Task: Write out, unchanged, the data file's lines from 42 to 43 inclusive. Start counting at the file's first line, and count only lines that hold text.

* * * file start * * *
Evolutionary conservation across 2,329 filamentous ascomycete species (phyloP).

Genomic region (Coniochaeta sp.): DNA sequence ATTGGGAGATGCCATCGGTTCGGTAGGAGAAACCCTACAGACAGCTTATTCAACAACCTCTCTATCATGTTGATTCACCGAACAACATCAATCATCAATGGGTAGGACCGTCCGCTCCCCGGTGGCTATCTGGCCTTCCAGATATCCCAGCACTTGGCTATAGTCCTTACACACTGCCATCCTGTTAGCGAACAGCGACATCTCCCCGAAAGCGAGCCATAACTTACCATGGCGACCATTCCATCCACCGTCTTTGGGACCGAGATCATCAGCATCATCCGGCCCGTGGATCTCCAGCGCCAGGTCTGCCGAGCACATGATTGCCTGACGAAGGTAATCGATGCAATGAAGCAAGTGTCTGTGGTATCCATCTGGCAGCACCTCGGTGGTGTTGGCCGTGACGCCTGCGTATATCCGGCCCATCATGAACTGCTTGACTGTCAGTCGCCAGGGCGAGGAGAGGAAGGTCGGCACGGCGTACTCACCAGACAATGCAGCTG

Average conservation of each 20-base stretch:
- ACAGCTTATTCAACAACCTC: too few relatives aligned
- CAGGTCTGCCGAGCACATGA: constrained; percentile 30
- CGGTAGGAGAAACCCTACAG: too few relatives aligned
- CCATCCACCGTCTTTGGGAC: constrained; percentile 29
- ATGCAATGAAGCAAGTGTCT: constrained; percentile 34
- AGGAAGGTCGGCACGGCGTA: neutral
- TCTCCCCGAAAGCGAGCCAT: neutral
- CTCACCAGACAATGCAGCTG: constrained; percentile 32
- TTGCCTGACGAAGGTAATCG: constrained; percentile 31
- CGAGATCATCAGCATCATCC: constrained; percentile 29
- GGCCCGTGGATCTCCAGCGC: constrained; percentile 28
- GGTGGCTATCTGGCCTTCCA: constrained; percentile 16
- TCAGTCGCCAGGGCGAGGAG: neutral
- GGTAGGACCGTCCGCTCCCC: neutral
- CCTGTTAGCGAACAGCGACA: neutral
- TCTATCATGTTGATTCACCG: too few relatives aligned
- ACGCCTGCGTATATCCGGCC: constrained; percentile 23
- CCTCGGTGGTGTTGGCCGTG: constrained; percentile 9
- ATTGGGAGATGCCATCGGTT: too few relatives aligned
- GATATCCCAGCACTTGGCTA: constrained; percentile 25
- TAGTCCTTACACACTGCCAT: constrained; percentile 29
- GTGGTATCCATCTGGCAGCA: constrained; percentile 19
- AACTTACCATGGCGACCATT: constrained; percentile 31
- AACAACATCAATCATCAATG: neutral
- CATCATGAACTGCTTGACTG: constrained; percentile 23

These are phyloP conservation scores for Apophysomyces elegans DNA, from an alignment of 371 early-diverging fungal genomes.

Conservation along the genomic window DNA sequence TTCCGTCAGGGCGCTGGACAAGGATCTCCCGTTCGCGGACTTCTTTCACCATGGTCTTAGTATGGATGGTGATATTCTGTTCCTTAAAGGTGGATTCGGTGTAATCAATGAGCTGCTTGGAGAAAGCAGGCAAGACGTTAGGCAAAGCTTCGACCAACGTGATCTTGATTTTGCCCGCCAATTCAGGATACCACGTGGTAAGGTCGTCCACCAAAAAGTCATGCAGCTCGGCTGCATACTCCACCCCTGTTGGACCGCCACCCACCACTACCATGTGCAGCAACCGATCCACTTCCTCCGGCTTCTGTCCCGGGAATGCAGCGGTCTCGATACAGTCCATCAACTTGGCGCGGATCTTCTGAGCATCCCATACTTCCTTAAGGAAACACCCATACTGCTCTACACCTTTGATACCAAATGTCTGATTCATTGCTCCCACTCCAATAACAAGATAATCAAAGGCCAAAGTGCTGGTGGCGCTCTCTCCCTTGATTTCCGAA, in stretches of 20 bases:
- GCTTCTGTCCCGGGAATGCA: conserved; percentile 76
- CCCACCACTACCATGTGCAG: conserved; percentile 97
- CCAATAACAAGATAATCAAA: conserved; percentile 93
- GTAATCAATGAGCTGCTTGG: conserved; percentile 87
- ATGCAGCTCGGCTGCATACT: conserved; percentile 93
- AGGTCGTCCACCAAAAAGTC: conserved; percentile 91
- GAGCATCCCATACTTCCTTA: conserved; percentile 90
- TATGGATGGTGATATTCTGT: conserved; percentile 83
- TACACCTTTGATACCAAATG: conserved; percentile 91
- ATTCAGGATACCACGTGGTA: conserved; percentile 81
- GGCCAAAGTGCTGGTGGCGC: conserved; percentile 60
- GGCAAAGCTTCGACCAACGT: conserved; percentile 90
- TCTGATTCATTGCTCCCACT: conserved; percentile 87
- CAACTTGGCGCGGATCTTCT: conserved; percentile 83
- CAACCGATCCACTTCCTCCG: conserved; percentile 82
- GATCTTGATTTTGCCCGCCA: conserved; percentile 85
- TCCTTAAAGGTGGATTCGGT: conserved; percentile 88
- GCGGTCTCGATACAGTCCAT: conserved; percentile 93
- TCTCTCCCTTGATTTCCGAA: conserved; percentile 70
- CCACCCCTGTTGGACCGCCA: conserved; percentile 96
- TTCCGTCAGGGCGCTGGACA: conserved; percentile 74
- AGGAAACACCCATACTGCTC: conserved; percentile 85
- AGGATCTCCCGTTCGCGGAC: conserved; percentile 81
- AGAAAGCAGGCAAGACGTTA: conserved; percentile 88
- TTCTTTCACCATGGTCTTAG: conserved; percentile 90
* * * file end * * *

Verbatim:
- GGCAAAGCTTCGACCAACGT: conserved; percentile 90
- TCTGATTCATTGCTCCCACT: conserved; percentile 87